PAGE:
TCS Daily

What Best Buy Teaches Us

By Daniel Clifton - June 28, 2004 12:00 AM

Last month, Best Buy Co. Inc. CEO Brad Anderson declined 200,000 stock options worth $7.5 million and instead awarded the options to non-executive employees who are helping the company thrive in the face of heavy competition. This bold decision by Mr. Anderson underscores the importance of stock options to companies, employees, shareholders, and the U.S. economy at a time when the Financial Standards Accounting Board (FASB) is seeking to end the use of stock options.

FASB has waged a war on stock options by seeking to require all companies to place an hypothetical future value on employee stock options. Although there is absolutely no way to determine the value of the options and wide disagreement exists on the issue, FASB is set to make the rule final. The rule, guised as a reform designed to help individual investors, will have the likely effect of ending the use of such options.

The facts, however, show ending stock options will hurt individual shareholders more than benefit them; and Mr. Anderson's action last month demonstrates why.

Best Buy, which is the nation's largest electronics retailer, is under heavy competitive pressures from non-traditional electronics retailers such as Wal-Mart, eBay, Dell others. To preempt the competitive challenge and ensure the company remains profitable for shareholders, the company has revamped its marketing strategy, authorized $50 million to redesign its stores, and has developed a strategy to retain its best workers.

The decision to redirect 200,000 options to employees helps to retain the best employees and aligns their interests with company shareholders. According to company documents, Best Buy first launched the program in August 2003 as "a new long-term incentive program for approximately 2,300 U.S. employees designed to help us attract and retain the best employees and to better align employee interests with those of our shareholders."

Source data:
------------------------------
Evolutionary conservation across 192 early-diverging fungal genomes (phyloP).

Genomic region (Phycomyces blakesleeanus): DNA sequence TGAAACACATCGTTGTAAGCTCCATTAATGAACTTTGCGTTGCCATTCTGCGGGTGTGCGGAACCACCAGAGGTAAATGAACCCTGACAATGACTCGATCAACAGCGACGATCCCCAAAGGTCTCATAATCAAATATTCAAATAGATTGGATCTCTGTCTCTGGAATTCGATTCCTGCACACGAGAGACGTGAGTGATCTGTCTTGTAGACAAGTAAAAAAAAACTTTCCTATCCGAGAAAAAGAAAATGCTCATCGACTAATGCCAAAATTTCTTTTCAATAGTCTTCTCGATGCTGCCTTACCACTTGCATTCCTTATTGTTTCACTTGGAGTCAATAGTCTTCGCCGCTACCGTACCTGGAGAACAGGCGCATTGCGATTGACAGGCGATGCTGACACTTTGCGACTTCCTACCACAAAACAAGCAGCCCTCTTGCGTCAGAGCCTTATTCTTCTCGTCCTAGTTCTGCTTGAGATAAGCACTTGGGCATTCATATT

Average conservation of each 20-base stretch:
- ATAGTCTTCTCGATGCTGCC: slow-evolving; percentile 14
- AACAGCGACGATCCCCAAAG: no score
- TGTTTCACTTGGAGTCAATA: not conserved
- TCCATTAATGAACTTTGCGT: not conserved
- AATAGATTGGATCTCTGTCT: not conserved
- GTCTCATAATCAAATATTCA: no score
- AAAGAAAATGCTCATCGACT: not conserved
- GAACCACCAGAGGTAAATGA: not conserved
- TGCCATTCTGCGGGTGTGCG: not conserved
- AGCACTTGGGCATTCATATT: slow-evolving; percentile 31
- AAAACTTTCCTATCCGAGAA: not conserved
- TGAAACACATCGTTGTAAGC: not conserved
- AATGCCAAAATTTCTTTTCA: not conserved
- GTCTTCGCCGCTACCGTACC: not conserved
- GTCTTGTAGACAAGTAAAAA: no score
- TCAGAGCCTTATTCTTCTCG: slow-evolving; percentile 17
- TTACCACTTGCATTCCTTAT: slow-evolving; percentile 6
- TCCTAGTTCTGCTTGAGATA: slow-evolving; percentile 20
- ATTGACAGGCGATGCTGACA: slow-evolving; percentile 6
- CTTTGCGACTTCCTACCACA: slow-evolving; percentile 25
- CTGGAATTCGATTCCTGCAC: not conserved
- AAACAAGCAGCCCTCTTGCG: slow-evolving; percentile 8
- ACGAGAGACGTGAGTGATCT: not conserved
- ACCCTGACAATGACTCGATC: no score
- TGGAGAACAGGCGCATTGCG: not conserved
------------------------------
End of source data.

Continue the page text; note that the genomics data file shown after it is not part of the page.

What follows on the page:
Empirical evidence backs up Best Buy's justification for the program: Companies with broad-based stock option plans boost a company's productivity compared to non-employee-owned companies, which in turn, boosts shareholder value on average by 2 percent.

Due to recent changes in public policy many companies have already moved to issuing restricted stock dividends for employees due to the significant reduction on the double tax on dividends signed into law by President Bush last year. However, the companies using dividends are already established major companies, while new start ups and growing companies depend on options.

The FASB rule is a one size fits all policy that treats the newest technology start up, the growing retail electronics store, and large Fortune 100 companies the same. These companies are clearly different in their means to raise capital and recruit employees.

Best Buy's announcement last week demonstrated a "one size fits all requirement" on American companies is imprudent. The use of options allows Best Buy to meet growing competition entering the industry. If the FASB rule was already in place, that flexibility would have been lost.

It is time for Congress and the Bush Administration to step in and block FASB's overbearing power grab. The benefits of stock options are undeniable, and Best Buy's actions symbolize the considerable opportunity cost that will be placed on the American economy, shareholders, and workers if FASB's rule becomes implemented.

Daniel Clifton is executive director of American Shareholders Association. Gillian Rundell is an associate at American Shareholders Association.


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